Background is Nova Cygni 1992 taken October 1996 with the FLWO 1.2m
I am a professor of Physics at the
The University of Notre Dame. My research interests include cosmology,
supernovae, cataclysmic variables, binary stars and GRB . My
vita and list of publications.
The site is underconstruction
Supernovae and Cosmology
My research includes the study of supernovae and their use as cosmological probes. I was a member
of the High-Z Supernova Search Team that used type Ia supernovae to show that the universal expansion is
accelerating due to a mysterious dark energy. Supernova Hubble Diagram
Pictures of Cataclysmic Variables and Binary Stars:
RXJ 0558.0+5353 is a DQ Her type CV with an orbital period just over
4 hours and a white dwarf spin period of about 9 minutes. MMT spectra
covering nearly an entire orbit were used to construct a Doppler tomograph of the HeII emission. A Doppler tomograph
uses the spectral line shapes and orbital velocity variations to reconstruct
an image of the accretion disk. The distribution of
the emission in RXJ0558 is rather odd and probably results from both the impact of
an accretion stream and heating by X-rays from the spinning white dwarf.
Nova Cygni 1992 (V1974 Cyg) exploded in February 1992. In 1996 a new emission nebula was discovered to the south of the nova.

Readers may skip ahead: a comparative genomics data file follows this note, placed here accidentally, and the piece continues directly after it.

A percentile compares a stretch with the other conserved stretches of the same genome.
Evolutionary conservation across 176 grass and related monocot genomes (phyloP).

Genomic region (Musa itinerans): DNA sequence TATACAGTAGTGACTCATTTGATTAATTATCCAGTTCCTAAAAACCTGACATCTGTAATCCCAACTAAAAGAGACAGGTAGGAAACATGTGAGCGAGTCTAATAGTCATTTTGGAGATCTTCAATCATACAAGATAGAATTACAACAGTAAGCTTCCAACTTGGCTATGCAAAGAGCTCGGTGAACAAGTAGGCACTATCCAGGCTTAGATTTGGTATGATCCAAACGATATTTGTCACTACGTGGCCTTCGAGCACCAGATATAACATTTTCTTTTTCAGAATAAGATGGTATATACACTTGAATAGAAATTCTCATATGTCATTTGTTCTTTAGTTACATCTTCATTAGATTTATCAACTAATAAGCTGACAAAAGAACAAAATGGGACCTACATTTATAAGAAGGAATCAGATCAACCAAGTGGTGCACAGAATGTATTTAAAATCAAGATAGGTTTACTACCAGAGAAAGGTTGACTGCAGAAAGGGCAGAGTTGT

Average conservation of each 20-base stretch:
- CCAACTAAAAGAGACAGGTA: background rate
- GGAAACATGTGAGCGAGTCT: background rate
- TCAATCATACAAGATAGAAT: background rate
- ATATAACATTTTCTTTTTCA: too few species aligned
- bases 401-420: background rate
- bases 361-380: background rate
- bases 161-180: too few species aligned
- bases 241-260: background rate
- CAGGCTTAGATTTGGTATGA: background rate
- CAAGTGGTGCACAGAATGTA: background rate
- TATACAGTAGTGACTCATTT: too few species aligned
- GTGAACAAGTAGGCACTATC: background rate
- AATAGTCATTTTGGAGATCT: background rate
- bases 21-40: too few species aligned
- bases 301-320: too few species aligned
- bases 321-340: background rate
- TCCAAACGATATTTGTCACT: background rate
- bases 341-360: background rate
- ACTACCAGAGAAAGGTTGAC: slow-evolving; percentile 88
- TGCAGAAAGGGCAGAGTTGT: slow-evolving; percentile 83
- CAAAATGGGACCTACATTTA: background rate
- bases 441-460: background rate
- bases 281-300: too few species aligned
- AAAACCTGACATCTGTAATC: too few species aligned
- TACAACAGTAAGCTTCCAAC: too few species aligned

The nebula is apparently the result of light from the nova exciting interstellar
gas nearby. It is likely that the nebula will expand with time as the light from
the nova propagates further into the surrounding gas.
The light curve of the symbiotic nova
PU Vul from AAVSO data shows an eclipse in 1995
corresponding to spectral variations monitored at
DAO . Another eclipse was
seen during the outburst in 1980 and proves that the orbital period of the
binary is 13.4 years. Details can
be found in the Garnavich (1996) Journal of the AAVSO , vol. 24, No. 2, p. 81.
Pictures of Jets from YSOs:
The region around S187 is filled with dark clouds and
reflection nebulae. In the near-infrared we cut through the extinction and can see
a number of jets in molecular hydrogen (2.12 microns). In images taken with the
Fred Whipple Obs. 1.2m telescope,
one jet appears bent and is
either curved due to an outflow pushing from the north or the jet source is precessing.
The "snake" near LkHa234 in narrow band molecular
hydrogen at 2.12 microns (red), off band at 2.22 microns (blue) and optical R band
0.67 microns (green). Images were obtained with the 3.5m telescope + GRIM-II at the Apache Point Observatory . The "snake" is really
the edge of a dense cloud which is excited by UV radiation from nearby young stars.
The region near HH 110 (2-6) in narrow band molecular hydrogen
emission at 2.12 microns. Two new jets (9-11 and 12-13) are visible
only in the infrared. Details can be found in Garnavich, Noriega-Crespo, Raga and
Bohm (1997), ApJ , 490, 752.
The bright jet Cepheus-E in narrow band molecular hydrogen
emission at 2.12 microns. Images from the 3.5m APO telescope. An IR spectrum of the southern knot taken with the MMT and Rieke
FSPEC spectrometer shows a very rich molecular hydrogen spectrum.
For more information, please contact
Peter M. Garnavich